When a character doesn’t have that friend group (or even a ride-or-die) that will talk them through some element of the book’s dark moment, it’s noticeable. Sometimes, they help the protagonist realize something. Sometimes, they help them figure out the reconciliation effort (and occasionally carry it out). Sometimes, they yell at the protagonist about some confusing misgiving, or even the Big Misunderstanding. But they’re there for their person, before or after the emotional fallout.
One interesting thing about friend groups is that for some, they’re replacing the large family of siblings that are so prominent in romance series. This has been particularly the case within queer friend groups of any gender. Whether it’s a purposeful development of the friend group or the author pulling from the ever-growing friend-cute, the chain of friend romances are a delightful change from the endless collections of four brothers (lol).
There are some books and series that particularly stand out.
The Boyfriend Project by Farrah Rochon
This one wins for best squad creation. The three women come together when they discover they’re victims of the same serial dater, and a lifelong friendship is born. They are here for each other when things are new, when things are confusing, and when they need to set goals for themselves and the world.
Fit and The Greater Rebekah Weatherspoon Universe
There are a few series that overlap as far as friend groups go, and I love finding them. The series that starts with Fit introduces us to her Los Angeles world of fun and kink, and then we get to see friends and acquaintances in the Beards and Bondage books all the way into Rafe and friends. There is a girls’ night during Wrapped that I really love, and the communication is top notch.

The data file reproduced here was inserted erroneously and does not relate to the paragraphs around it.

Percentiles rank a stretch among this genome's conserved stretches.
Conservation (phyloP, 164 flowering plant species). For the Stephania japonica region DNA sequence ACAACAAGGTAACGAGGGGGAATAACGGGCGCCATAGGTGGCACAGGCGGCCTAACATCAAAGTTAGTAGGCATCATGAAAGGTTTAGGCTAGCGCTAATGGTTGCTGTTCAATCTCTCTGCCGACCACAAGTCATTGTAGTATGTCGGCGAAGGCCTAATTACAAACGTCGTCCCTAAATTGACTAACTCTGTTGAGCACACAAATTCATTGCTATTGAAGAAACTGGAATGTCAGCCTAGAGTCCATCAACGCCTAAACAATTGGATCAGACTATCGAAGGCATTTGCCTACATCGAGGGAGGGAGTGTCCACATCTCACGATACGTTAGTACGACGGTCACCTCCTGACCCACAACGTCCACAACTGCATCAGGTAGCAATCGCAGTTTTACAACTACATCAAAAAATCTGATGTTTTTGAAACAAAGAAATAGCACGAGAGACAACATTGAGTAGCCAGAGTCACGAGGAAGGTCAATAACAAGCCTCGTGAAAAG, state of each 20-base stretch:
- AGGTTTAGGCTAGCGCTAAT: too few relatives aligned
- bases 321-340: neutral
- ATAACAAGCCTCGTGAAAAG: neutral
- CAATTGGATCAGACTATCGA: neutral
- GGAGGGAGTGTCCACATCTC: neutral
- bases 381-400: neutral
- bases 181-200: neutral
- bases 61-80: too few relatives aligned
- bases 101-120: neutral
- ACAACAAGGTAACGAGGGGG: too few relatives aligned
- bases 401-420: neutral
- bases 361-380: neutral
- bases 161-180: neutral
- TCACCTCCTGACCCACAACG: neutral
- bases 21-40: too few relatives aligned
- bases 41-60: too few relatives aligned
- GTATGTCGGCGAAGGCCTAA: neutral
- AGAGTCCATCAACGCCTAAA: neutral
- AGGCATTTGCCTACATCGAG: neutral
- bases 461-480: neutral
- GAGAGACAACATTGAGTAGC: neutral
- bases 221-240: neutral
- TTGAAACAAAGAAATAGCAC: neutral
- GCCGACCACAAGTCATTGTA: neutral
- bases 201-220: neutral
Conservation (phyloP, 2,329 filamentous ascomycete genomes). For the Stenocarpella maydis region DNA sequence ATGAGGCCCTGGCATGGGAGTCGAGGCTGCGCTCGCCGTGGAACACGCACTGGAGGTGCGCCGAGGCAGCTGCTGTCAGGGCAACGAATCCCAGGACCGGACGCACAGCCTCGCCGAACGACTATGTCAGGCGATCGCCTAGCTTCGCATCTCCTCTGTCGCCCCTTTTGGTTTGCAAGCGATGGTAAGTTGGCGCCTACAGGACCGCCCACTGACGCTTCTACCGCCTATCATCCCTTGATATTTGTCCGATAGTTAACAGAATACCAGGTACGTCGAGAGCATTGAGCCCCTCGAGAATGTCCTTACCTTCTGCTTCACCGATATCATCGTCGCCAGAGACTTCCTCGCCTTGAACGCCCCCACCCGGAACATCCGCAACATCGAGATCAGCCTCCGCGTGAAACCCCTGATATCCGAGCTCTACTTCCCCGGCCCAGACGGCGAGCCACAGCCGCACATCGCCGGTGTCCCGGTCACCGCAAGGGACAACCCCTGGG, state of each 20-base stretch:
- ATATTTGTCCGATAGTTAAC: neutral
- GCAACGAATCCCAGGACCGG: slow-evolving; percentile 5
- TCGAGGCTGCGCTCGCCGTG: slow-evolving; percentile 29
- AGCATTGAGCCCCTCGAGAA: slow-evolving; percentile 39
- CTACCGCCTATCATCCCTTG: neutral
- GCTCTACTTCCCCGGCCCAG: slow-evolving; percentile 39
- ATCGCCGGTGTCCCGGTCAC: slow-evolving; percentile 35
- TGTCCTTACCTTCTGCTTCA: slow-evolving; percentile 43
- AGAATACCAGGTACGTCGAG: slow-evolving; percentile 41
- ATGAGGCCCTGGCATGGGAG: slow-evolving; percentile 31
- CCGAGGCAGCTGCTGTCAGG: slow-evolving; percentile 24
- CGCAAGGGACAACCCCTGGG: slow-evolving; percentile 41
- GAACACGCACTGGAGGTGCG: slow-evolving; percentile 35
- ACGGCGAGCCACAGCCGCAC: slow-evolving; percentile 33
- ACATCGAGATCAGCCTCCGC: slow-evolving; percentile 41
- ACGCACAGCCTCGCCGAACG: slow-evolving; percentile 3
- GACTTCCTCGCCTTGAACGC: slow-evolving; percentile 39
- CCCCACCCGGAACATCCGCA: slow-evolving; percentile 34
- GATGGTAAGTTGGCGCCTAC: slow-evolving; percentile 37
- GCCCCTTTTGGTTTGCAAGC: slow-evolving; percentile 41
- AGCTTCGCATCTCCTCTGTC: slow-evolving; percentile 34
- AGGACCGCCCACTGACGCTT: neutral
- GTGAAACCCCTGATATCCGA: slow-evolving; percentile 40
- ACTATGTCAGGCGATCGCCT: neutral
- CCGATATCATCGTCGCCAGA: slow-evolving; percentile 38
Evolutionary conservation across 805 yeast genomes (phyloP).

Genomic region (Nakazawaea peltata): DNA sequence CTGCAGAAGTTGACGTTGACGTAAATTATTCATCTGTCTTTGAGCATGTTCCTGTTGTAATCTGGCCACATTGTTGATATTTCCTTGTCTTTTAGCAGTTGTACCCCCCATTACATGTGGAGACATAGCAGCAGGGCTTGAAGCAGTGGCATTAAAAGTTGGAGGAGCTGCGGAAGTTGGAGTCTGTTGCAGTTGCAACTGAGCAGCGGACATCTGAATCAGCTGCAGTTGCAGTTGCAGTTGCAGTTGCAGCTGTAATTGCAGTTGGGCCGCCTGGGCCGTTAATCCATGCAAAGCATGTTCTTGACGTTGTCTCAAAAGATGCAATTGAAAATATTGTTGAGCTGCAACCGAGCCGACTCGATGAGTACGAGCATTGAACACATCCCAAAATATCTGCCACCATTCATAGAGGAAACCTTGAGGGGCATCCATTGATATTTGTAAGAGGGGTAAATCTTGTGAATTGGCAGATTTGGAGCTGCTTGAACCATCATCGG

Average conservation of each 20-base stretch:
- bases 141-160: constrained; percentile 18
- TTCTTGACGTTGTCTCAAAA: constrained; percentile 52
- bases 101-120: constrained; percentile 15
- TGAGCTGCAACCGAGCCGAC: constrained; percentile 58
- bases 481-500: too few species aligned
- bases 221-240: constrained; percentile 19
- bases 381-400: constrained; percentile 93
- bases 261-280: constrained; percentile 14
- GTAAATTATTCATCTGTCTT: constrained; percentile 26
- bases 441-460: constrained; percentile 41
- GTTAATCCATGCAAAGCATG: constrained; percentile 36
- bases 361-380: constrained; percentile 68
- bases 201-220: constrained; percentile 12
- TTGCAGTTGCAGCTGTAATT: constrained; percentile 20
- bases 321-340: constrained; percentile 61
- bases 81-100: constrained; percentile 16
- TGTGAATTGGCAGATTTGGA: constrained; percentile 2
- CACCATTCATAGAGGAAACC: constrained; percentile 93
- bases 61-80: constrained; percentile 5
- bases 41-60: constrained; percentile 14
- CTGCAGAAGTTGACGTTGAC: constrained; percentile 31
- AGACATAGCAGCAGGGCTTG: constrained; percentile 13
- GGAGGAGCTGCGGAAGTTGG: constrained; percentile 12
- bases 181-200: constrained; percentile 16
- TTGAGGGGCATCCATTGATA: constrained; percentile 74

The Reluctant Royals by Alyssa Cole
If you want a prime example of a group chat, it’s the Reluctant Royals series. Sometimes we see them all together, but more often, we see them communicating across the waves (in part because they’re spread across the world doing their own thing for half the series). But even across time differences and minor disagreements, they’re all there for each other, looking out for each other. Noticing the small things when others might not. And of course, razzing on their girls with the best of them.
The one thing I’ve noticed about well-rounded friend groups in romance, especially romance featuring Black protagonists, is that it’s primarily the women who we see participating in these events. Even in the books mentioned above, their love interests might have a friend or two, but rarely call friendship town halls to work things out like their women counterparts. You can see hints of it in kickbacks and other mixed gatherings in books by Nicole Falls, Christina C. Jones, Chencia C. Higgins, and Alexandra Warren. Mina V. Esguerra’s Manila-based sports books build out a multi-gender group of friends and acquaintances who help and challenge each other. The outlier is Adriana Herrera’s Dreamers, who have a ride-or-die brotherhood.
There is something powerful about reading a realistic friend group in a broader story, especially if it’s a romance. And I look forward to discovering more and more, no matter their genders. Because love is magic, but friendship wins.